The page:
The Stonecutter, by Camilla Läckberg

by Peter

The Stonecutter is the third novel by Camilla Läckberg translated into English and released in England. It features policeman Patrik Hedstrom and his wife Erica Falck from Fjallbacka in Sweden. Patrick and Erica now have a newborn daughter,The Stonecutter, Camilla Läckberg Maja. Erica suffers from a post-birth depression, and Patrik has a hard time coping with all the new demands on him at home.

In The Stonecutter a little girl is found dead in a fisherman’s net. The post-mortem reveals that this is no accidental drowning! The girl has fresh rather than salt water in her lungs. Also there are traces of soap in her lungs and ash in her mouth. Someone has murdered the little girl indoors, dressed her and thrown her into the sea. So now Patrik has a murder case that requires his full attention. To some extent he is relieved to be able to return to work.

This murder case is a delicate one for Patrik, partly because the victim is a child, partly because she is the daughter of one of Erica’s friends, Camilla. Also, it is hard to see what the motive for this terrible crime could possibly be. Patrik and his colleagues follow every possible lead. And as they dig, more and more dark secrets from the little community of Fjallbacka surface. The police find evidence that indicates that the parents may have molested their other child. They find a neighbor that is involved in a child pornography ring. They reveal feuds between neighbors, and deep family conflicts. There is much not immediately visible behind the idyllic façade of small-town Sweden, and some of it is not pretty at all.

At we follow the investigation of the murder case, we also follow the destiny of Agnes, the daughter of a rich owner of a stone quarry, from the 1923 to the present. She gets involved with a stone cutter, gets pregnant, and finds her father rejecting her, withdrawing all her privileges and forcing her to marry the stone cutter – a man for whom she has no love – when he finds out.

In the present Patrick and his colleagues tear into the heart of Fjallbacka. As other children are attacked they frenetically chase down leads, but seemingly without making much progress. As well, mistakes and conflict within the police force result in the death of an innocent witness. When Patrick in the end connects the dots and finds the solution, it turns out to solve much more than he had anticipated. What he finds is a deep hatred and evil that has been build over long, long time.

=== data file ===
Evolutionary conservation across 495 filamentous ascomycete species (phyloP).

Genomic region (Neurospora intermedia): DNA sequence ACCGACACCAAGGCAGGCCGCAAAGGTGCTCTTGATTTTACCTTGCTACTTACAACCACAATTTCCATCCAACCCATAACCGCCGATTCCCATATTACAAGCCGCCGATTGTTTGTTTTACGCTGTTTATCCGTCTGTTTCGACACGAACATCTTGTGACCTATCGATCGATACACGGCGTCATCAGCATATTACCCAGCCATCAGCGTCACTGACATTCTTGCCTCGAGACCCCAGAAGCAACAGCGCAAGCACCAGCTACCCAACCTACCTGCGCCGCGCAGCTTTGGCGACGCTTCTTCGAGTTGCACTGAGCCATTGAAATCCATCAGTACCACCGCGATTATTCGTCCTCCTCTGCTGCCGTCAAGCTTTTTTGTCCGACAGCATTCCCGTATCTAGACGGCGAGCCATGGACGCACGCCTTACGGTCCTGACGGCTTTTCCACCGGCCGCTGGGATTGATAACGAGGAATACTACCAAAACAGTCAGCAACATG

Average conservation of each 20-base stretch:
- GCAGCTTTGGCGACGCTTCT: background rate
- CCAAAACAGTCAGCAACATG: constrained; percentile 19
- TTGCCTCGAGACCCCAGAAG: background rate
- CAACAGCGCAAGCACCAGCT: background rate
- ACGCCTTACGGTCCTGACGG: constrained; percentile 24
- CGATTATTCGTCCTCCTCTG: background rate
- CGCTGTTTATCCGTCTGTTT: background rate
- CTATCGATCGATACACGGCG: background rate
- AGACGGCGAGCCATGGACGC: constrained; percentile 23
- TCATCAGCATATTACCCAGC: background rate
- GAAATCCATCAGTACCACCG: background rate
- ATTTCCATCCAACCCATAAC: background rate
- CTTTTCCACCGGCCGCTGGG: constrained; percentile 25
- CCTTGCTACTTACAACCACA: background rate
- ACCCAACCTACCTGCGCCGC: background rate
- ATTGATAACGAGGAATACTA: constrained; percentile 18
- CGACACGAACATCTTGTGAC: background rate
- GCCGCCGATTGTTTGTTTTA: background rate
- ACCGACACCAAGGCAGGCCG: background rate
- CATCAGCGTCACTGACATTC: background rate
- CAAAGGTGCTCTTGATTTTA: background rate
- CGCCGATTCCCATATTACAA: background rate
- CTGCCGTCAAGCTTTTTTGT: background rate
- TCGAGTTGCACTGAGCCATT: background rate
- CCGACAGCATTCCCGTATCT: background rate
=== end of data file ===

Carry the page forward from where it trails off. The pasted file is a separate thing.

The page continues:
Läckberg shows us some of the not so very social sides of social democratic Sweden, another parallel world where an evil mind lurks behind the scenes. Läckberg’s writing is getting better and better, and she is becoming more and more popular in Scandinavia. Her books have topped the bestseller lists in Sweden, Denmark and Norway. Reading The Stonecutter it is easy to see why.

The Stonecutter is an interesting, exciting and action-packed crime fiction novel, even better than Camilla Läckberg’s earlier book The Ice Princess. It is great reading, and the ending is a winner! The novel has been excellently translated by Steven T. Murray – it is a true pleasure to read. Läckberg is very good at describing the effects of crime on a small community with close ties and relationships among people, and also does a great job at showing how the past may, in some circumstances, exert an active influence on the present. Great entertainment!

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{ 2 comments… read them below or add one }


Nice review. I have just read this book and although I enjoyed it, I didn’t think the flashbacks to the Stonecutter worked that well. I think she is stronger on the social and personal dynamics- I thought the friendship between Erica and her friend, and Erica’s post natal state, were very well done. The police were a bit stupid, I thought.
By the way, you say in your review that the previous novel is The Ice Princess whereas it is in fact The Preacher.


Thanks Maxine! A really bad sentence. I know The Preacher was the most recent.

Regarding the flashbacks: I thought they were interesting, in a sense showing how something old, not related to the present in any obvious fashion, could make investigation extremely difficult. The question is whether it could have been “integrated” with the main story in a better way. Without giving away spoilers, it is perhaps possible to say that without those two peculiar illnesses the police would seemingly have been clueless.

While there surely are things to discuss about The Stonecutter, I have to say that I consider it a “smart” novel and a very worthwhile read.

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